This was overwhelmingly driven by people over age 65. When they were separated from their younger counterparts, the adjusted odds for natural immunity vs vaccination in the over-65 patients shot up to 19.6, and in the younger crowd it was only 2.6.
Although they captured vaccinations and natural infections from the same broad period of time, the vaccinations were still more recent. 75% were in July or August and 96% were at least as recent as June. By contrast, for the natural infections, 69% were in May or earlier and 87% were at least as old as June. This trend is also reflected in the number of days between the first immunity event and the hospitalization, with more than twice as many previous infections being 150-179 days old, and 47% more vaccinations being 90-119 days old. Nevertheless, they did control for this in one model, and although it seemed to reduce the odds down from 5.5 to 4.0, the difference was not statistically significant.
Moderna (7.3) was more effective than Pfizer (5.1).
The association was, surprisingly to me, somewhat stronger among the delta-dominant period (7.55) than the before-delta period (6.11) but that also wasn't significant.
So What Do We Conclude?
This study suggests that vaccination is more effective than natural immunity at reducing the likelihood of a positive PCR test among people who are all hospitalized for the same reason, and that this is driven mainly by an effect in the over-65 crowd.
It does not tell us anything about the likelihood of testing positive in general, or the likelihood of being hospitalized for these symptoms.
In fact, it raises the question of whether the vaccines may be increasing the likelihood of winding up in the hospital for respiratory failure, pneumonia, cough, fever, difficulty breathing, vomiting, or diarrhea. However, it was not designed to ask that question, so we cannot form any clear conclusions from it.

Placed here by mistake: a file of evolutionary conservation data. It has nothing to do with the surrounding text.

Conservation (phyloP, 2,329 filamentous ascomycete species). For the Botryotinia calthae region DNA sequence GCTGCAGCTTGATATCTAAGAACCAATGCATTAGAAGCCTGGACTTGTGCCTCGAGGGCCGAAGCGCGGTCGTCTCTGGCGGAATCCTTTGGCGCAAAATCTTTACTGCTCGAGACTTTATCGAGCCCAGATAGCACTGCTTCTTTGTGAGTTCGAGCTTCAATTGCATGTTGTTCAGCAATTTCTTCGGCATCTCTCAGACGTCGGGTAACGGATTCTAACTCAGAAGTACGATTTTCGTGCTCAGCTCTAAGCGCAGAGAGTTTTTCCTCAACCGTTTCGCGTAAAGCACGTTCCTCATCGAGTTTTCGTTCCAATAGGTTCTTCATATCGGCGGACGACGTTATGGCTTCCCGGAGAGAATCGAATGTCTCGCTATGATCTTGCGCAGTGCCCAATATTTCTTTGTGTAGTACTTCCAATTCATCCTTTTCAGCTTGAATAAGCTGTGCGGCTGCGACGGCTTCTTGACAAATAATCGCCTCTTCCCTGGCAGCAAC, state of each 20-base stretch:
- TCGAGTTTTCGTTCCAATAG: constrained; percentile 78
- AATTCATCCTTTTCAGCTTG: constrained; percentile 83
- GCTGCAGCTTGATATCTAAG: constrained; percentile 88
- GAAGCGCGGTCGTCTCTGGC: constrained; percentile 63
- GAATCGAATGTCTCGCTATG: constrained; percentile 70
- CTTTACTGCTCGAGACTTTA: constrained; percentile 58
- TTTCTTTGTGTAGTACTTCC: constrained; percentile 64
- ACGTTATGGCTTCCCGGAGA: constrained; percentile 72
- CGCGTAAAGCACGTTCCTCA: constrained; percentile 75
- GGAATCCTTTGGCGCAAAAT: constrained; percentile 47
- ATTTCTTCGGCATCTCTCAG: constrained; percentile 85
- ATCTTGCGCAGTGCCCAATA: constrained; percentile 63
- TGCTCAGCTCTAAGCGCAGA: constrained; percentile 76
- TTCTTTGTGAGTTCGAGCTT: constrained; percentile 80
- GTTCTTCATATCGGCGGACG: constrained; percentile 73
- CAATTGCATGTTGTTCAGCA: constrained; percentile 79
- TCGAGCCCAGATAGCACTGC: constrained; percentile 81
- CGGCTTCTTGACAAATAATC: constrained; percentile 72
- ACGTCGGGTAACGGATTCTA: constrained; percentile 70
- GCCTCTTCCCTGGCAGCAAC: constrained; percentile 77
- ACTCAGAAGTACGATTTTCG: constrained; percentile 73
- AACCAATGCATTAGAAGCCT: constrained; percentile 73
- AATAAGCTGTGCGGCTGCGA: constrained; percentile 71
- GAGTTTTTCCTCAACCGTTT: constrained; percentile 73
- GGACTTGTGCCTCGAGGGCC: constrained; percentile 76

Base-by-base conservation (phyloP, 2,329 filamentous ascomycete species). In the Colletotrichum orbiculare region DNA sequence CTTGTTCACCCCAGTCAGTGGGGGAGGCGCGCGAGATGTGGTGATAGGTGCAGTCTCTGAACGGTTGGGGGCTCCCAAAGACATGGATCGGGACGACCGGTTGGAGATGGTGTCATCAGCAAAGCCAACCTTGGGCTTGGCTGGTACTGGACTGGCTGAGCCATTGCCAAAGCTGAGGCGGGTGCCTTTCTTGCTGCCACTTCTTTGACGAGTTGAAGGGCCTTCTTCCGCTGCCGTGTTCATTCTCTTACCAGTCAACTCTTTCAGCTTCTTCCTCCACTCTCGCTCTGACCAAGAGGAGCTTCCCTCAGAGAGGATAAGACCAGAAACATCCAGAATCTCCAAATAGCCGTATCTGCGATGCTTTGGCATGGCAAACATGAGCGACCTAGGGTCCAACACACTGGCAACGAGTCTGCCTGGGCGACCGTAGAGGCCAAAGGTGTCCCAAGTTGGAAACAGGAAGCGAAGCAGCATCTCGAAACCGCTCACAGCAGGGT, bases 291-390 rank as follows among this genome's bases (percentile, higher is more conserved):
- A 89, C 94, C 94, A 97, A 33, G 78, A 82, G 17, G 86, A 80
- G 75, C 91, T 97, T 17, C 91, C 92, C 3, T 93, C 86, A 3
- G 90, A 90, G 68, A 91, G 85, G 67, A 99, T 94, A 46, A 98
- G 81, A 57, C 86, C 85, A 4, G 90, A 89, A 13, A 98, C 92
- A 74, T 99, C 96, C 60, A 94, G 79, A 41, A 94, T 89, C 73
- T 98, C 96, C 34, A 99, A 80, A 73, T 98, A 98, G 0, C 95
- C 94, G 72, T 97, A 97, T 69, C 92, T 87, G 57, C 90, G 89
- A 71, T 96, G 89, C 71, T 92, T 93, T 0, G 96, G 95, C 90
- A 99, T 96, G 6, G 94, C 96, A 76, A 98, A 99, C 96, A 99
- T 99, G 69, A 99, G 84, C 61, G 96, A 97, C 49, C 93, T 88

Because this study has no non-hospitalized people in its denominator, it doesn't even tell us the risk of winding up as a PCR-positive hospitalized case. If they want us to assume the denominators would be proportional, such that in the general population 70% more naturally immune people than fully vaccinated people would wind up hospitalized with COVID, then we should also assume the denominators are proportional for all COVID-like illness and assume that vaccinated people are six times more likely to wind up hospitalized with it.
This paper does not contradict anything from the conlusions of the nine studies I reviewed earlier. These studies continue to show that natural immunity is equal to or superior to full vaccination at protecting against infection risk, and in some contexts natural immunity is wildly superior. These studies show the same thing about the risk of serious illness and hospitalization.
My conclusion from this is in complete contrast to the authors' — “All eligible persons should be vaccinated against COVID-19 as soon as possible, including unvaccinated persons previously infected with SARS-CoV-2” — which I find totally incomprehensible outside of the conflict of interest statement showing many of the authors are affiliated with Big Pharma.
The data shows that naturally immune people might benefit from “hybrid immunity” but certainly don't need any vaccination to have the same or better immunity as the fully vaccinated, never-infected.
Video With Q&A
Here is a slide deck I made for this analysis.